Now that the Disney Skyliner gondolas are all finally unwrapped, they’re finally getting a breather in the heat.
Rising temperatures in Orlando means it’s time to test just how well this passive ventilation technology really works. Today on the Disney’s Hollywood Studios line, all gondolas had their vents fully opened during testing:
You can see that there’s three vents on the front of the gondola, two larger ones on the back, and one on the side. The vents open up about 90 degrees to allow for better airflow, not unlike old-school Jalousie windows that are common in so many older Florida homes.
(The main advantage to these is the ability to be left partly open during heavy rain while still allowing air flow. This has yet to be tested once it starts raining sideways, as is the norm during Florida storms.)
The windows may seem tiny from afar, but a closer look at a Skyliner gondola shows that they’re much larger than they seem. The vents seem to take up about half the gondola exterior on each side.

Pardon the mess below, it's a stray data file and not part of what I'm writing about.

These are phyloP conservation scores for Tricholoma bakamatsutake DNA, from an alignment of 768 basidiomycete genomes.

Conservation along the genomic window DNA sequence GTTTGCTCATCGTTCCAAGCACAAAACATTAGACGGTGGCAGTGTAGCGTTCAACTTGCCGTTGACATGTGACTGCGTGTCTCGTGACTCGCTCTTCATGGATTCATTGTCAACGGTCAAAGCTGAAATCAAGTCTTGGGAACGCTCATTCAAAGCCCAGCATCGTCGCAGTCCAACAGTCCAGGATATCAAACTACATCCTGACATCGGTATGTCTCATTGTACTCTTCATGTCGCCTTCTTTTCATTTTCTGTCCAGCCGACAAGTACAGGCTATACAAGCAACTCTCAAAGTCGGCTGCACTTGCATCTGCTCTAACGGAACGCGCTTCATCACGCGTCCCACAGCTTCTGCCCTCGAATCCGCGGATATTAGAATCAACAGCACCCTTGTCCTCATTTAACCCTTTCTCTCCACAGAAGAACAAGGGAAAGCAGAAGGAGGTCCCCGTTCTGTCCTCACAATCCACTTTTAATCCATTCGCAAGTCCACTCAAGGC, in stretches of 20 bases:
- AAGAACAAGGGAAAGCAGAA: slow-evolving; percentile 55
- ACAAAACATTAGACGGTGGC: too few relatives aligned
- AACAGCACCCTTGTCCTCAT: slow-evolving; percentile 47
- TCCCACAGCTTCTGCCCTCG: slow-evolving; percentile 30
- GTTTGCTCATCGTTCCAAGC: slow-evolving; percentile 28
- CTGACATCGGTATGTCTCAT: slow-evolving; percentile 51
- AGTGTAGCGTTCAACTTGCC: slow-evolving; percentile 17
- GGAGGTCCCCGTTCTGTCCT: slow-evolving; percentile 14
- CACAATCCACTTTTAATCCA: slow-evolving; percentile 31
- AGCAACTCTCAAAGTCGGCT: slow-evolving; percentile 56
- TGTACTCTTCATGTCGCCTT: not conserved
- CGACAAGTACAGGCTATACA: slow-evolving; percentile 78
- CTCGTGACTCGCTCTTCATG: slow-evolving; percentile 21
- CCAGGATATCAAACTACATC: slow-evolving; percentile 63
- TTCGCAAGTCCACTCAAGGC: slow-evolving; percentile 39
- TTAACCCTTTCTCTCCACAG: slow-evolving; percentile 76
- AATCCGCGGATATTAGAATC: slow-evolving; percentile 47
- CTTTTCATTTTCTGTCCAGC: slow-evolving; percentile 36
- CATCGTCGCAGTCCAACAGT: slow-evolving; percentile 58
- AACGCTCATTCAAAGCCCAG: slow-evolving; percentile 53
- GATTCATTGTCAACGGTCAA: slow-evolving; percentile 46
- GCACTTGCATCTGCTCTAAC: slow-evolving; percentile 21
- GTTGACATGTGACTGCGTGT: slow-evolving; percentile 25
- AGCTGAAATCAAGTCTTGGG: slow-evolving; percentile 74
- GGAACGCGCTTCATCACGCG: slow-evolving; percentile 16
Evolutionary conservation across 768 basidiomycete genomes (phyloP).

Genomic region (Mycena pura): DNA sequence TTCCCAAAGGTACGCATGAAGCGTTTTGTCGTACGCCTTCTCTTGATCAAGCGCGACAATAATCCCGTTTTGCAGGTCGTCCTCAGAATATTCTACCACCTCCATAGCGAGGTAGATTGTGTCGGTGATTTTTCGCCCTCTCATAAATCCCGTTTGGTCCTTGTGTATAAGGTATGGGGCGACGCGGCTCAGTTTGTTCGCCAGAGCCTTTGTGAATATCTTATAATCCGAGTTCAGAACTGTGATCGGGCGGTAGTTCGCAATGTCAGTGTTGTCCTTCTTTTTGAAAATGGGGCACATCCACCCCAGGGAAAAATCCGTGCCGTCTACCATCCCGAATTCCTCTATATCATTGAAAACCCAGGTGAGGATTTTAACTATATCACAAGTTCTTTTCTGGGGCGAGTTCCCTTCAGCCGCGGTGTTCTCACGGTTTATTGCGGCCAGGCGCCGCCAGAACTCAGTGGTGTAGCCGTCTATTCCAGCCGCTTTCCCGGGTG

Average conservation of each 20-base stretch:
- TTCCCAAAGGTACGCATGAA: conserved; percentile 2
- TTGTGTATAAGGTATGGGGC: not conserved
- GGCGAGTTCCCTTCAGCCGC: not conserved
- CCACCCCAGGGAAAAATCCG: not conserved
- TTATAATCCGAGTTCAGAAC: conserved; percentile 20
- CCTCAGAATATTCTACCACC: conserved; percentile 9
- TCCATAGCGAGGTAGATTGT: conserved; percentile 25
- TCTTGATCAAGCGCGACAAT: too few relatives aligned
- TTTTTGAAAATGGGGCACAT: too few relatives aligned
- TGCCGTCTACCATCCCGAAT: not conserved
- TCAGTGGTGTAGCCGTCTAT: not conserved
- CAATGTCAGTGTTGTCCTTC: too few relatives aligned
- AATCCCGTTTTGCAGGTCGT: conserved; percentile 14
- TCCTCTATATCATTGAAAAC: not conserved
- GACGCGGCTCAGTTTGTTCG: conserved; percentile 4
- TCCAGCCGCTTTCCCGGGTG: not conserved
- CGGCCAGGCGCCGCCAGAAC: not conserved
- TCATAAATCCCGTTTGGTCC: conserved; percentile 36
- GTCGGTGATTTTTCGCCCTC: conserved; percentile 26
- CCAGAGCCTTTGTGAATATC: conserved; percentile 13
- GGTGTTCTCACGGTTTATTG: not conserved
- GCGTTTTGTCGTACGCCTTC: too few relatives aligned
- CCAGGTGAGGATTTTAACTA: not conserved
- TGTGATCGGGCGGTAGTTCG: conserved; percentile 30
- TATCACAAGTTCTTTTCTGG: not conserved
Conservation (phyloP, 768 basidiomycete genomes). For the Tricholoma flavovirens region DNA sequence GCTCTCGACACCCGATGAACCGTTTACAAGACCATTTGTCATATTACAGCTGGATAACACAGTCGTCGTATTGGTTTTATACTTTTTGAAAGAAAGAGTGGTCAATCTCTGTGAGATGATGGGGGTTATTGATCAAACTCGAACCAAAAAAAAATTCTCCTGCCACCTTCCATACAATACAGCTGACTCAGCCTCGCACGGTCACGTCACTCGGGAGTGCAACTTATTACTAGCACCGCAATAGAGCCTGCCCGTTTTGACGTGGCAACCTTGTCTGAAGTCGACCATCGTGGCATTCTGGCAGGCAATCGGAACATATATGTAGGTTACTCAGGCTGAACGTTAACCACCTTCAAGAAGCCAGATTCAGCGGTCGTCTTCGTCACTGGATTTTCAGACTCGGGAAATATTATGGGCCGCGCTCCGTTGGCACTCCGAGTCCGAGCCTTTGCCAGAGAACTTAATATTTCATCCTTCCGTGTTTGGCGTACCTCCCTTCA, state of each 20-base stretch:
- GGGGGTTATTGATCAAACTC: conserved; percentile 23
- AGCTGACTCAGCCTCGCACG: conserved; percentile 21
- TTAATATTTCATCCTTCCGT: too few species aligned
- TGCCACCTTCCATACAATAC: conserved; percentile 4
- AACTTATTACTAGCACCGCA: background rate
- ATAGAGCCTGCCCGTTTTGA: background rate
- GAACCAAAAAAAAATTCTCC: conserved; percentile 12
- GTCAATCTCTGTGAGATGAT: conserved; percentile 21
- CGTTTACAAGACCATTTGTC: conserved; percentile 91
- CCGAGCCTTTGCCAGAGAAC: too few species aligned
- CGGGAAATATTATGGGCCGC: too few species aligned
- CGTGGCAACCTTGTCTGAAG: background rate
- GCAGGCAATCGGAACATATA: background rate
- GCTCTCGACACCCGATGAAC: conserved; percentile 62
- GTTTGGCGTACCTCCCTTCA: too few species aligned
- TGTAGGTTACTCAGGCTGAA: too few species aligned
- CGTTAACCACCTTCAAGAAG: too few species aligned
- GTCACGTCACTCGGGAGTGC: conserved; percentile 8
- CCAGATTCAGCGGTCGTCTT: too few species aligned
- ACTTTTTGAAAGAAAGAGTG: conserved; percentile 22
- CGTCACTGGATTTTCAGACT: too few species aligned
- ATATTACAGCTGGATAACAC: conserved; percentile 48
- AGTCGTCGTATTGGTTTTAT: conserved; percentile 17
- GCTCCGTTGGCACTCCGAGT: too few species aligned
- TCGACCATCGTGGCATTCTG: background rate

As we got to see during a tour of the gondola interiors, that bottom strip below the Disney Skyliner logo also acts as a lower ventilation system, with perforated panels embedded within.
Testing might include unseen thermometers inside each gondola gauging max temperatures throughout the journey down the line and back.
Whether these passive ventilation windows will be able to be controlled from the inside, by the Skyliner operators remotely, or simply flap around at the mercy of the day’s relentless winds is still unknown, but the more we get to see of them, the more our fear of melting subsides.